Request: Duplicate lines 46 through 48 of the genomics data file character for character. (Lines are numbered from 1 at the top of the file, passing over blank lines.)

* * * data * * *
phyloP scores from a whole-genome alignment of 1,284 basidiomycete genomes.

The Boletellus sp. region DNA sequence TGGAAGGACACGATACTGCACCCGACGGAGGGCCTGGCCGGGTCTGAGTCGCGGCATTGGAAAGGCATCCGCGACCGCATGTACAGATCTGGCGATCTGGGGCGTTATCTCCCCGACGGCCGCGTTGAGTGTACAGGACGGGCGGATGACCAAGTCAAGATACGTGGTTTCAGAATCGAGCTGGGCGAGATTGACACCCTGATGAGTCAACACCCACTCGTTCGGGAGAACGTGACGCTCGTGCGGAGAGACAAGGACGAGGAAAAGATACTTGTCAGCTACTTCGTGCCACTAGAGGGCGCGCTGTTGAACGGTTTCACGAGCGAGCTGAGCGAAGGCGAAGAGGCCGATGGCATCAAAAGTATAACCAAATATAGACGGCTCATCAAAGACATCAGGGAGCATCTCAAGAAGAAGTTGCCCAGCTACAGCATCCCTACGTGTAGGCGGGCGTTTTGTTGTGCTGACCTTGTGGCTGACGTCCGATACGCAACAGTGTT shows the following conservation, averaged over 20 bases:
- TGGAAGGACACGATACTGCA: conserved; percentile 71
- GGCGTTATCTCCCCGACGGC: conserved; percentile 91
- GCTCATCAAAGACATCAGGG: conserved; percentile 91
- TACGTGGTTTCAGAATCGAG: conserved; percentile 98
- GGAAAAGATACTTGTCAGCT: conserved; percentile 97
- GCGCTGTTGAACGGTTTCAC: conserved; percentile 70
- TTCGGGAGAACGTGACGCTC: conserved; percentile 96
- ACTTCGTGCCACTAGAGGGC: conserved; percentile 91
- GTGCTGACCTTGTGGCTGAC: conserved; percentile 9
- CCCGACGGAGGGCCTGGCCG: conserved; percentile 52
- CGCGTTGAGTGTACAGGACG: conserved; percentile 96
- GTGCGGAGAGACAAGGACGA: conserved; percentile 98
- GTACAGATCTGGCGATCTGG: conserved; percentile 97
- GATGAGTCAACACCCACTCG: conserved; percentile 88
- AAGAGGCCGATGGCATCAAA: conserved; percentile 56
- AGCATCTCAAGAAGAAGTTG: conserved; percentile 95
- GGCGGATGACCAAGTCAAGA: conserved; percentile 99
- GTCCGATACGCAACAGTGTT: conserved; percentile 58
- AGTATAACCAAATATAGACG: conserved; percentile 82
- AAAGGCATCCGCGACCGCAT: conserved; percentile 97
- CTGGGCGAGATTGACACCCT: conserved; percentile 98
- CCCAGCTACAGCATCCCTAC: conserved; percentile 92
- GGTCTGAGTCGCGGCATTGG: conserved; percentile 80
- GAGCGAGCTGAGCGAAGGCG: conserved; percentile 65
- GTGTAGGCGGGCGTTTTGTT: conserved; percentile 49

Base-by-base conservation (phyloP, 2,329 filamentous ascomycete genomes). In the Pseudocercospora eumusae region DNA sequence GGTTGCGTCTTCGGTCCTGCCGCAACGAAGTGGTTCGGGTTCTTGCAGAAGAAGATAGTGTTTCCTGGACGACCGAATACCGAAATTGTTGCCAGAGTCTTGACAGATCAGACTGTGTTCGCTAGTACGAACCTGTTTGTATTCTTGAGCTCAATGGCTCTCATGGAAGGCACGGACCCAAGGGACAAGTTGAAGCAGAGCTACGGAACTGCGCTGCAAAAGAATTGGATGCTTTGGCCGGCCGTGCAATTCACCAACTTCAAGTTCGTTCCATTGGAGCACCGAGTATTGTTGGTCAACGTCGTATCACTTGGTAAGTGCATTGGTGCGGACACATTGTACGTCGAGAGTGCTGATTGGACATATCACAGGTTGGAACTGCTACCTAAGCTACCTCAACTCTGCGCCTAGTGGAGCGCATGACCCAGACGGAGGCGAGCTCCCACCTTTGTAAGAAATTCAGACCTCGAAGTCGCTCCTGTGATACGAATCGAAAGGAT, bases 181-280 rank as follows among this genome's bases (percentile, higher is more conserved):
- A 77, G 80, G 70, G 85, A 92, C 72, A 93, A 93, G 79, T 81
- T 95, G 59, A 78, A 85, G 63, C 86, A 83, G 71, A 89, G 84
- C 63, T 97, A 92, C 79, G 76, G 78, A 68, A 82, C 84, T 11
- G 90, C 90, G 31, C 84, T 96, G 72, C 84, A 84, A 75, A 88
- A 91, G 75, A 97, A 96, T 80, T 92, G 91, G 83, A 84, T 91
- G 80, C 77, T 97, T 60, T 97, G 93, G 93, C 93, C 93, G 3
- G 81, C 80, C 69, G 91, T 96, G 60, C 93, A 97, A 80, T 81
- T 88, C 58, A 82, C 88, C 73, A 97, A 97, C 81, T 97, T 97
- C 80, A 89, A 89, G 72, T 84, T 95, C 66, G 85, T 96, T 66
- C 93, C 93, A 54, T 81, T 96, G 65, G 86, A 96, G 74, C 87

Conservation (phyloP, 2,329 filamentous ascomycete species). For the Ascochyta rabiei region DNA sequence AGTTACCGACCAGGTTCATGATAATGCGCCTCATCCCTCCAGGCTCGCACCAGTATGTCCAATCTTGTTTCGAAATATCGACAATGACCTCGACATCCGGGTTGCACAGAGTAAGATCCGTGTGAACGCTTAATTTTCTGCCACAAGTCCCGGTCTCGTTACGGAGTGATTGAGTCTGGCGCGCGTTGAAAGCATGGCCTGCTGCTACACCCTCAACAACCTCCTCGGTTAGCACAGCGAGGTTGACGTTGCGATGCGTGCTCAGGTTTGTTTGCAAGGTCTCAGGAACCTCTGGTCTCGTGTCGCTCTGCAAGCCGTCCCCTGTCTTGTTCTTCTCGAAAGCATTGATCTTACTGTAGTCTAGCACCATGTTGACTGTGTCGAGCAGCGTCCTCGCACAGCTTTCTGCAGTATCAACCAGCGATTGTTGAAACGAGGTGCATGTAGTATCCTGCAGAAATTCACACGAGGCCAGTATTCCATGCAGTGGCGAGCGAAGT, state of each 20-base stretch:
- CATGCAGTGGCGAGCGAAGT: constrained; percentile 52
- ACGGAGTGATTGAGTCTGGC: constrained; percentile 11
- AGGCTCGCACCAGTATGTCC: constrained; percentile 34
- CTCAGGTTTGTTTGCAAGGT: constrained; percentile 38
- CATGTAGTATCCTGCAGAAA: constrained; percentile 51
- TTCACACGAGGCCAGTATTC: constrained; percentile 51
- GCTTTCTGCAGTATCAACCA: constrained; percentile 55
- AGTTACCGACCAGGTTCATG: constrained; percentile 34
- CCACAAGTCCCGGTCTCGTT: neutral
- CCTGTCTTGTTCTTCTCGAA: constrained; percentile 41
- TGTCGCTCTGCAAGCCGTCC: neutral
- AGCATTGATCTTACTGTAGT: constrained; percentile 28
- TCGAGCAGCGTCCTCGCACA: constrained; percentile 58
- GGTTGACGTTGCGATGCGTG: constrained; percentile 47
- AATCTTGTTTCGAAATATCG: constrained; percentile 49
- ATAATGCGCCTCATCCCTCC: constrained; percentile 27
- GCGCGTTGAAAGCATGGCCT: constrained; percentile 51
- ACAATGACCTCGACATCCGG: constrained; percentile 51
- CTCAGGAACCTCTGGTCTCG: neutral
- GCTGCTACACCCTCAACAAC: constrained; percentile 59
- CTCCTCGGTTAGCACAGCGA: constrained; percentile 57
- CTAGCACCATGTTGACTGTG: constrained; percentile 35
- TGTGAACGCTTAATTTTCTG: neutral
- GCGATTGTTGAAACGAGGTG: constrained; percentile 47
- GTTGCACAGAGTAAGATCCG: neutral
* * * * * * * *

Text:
- GCTTTCTGCAGTATCAACCA: constrained; percentile 55
- AGTTACCGACCAGGTTCATG: constrained; percentile 34
- CCACAAGTCCCGGTCTCGTT: neutral